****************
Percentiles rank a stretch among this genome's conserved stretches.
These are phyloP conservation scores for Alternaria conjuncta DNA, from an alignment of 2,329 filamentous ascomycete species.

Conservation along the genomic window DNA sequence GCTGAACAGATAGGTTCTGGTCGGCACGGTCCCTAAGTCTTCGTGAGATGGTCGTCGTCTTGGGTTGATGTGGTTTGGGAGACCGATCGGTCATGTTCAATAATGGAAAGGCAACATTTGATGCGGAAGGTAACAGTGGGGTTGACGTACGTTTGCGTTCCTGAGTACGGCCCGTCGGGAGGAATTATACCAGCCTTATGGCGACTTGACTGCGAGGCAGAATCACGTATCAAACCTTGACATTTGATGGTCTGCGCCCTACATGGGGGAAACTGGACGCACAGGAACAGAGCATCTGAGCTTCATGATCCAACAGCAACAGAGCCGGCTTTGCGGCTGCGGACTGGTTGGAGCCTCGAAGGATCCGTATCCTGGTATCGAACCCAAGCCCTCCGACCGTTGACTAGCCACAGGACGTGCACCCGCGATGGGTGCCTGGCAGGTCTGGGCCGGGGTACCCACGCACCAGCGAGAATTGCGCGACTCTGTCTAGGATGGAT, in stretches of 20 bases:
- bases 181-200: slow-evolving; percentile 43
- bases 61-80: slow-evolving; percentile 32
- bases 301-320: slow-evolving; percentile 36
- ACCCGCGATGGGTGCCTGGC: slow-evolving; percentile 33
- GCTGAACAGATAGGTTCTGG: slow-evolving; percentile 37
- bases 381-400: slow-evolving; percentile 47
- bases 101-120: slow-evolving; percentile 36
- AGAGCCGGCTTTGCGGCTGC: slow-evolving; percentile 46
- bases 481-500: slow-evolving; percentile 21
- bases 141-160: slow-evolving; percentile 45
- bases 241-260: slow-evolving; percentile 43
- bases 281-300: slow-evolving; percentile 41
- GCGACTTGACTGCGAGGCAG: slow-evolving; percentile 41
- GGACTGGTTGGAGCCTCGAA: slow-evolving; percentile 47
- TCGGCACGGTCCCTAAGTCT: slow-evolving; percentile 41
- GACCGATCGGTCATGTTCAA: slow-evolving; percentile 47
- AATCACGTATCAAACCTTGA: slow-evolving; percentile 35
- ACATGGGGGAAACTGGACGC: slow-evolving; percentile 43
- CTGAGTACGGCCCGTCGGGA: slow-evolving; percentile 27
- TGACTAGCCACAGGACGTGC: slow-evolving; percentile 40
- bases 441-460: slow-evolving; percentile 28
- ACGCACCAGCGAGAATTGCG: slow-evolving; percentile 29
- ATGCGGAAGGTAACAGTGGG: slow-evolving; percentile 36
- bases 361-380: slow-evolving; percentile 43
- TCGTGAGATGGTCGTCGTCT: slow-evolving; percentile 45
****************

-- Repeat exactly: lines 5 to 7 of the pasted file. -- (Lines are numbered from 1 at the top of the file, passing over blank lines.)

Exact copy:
- bases 61-80: slow-evolving; percentile 32
- bases 301-320: slow-evolving; percentile 36
- ACCCGCGATGGGTGCCTGGC: slow-evolving; percentile 33